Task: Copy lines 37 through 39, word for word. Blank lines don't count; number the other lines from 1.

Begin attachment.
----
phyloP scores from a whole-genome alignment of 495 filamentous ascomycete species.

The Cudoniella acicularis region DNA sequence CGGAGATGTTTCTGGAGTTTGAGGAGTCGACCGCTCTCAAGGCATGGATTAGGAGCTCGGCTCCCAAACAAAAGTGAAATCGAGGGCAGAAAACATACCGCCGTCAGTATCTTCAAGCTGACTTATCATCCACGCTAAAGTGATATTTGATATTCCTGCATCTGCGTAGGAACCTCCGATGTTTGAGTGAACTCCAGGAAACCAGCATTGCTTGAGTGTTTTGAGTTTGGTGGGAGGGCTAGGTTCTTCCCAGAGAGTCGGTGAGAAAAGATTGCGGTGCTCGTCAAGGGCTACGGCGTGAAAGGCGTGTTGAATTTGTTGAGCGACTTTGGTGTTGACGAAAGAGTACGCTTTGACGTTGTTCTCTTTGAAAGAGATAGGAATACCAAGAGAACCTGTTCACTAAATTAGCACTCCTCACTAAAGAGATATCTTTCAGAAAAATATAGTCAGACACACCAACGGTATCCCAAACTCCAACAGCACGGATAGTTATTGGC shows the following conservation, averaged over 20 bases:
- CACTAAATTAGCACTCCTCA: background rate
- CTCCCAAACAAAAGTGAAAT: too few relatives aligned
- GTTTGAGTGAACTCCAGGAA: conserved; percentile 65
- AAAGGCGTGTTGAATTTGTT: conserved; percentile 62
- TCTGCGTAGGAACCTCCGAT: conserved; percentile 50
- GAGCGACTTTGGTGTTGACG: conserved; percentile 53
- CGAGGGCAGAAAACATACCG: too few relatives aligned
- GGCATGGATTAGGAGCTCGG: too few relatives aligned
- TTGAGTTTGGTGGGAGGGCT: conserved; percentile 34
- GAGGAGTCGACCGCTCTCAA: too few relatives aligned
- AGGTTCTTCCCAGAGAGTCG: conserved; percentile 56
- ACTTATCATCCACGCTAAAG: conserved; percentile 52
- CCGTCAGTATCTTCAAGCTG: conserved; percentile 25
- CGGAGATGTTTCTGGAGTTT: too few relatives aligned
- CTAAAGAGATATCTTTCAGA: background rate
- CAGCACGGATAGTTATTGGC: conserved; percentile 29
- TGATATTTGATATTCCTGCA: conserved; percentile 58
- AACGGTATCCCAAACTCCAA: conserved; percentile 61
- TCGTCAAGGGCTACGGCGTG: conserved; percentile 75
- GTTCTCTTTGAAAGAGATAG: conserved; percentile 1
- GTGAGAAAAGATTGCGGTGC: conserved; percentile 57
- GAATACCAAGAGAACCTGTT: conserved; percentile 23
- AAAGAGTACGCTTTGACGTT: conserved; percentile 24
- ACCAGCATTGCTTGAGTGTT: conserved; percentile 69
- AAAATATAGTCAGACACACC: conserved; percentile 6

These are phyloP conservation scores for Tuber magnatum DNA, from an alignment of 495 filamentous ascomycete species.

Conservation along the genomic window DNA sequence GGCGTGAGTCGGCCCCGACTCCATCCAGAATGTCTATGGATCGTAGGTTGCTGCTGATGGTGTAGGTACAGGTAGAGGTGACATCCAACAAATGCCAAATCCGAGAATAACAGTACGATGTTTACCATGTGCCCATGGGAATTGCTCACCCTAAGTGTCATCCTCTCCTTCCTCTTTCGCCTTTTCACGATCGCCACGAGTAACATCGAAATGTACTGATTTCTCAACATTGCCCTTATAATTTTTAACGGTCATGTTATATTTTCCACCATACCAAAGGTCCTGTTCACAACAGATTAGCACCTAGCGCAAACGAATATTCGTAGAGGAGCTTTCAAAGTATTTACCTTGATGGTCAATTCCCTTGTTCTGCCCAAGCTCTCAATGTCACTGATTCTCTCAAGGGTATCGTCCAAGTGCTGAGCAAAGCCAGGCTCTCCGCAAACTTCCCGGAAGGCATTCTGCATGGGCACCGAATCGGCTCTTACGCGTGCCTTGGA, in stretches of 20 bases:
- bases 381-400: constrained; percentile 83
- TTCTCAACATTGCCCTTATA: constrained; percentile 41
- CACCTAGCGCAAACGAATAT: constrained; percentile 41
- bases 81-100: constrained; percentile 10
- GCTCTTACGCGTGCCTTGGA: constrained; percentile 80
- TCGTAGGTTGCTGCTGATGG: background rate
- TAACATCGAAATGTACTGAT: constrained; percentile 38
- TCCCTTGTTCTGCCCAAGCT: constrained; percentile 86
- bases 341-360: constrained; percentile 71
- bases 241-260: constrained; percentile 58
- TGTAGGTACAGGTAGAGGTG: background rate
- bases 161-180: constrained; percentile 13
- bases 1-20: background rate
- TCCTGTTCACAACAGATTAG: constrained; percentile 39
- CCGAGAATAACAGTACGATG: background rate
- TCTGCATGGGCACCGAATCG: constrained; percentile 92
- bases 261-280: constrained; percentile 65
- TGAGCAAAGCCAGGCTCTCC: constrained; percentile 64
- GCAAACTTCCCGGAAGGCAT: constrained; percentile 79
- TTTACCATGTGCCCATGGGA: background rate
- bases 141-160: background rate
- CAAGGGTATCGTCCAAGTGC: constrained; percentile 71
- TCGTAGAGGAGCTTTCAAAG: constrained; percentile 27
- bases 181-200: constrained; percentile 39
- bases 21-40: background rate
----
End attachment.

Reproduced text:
- TCCCTTGTTCTGCCCAAGCT: constrained; percentile 86
- bases 341-360: constrained; percentile 71
- bases 241-260: constrained; percentile 58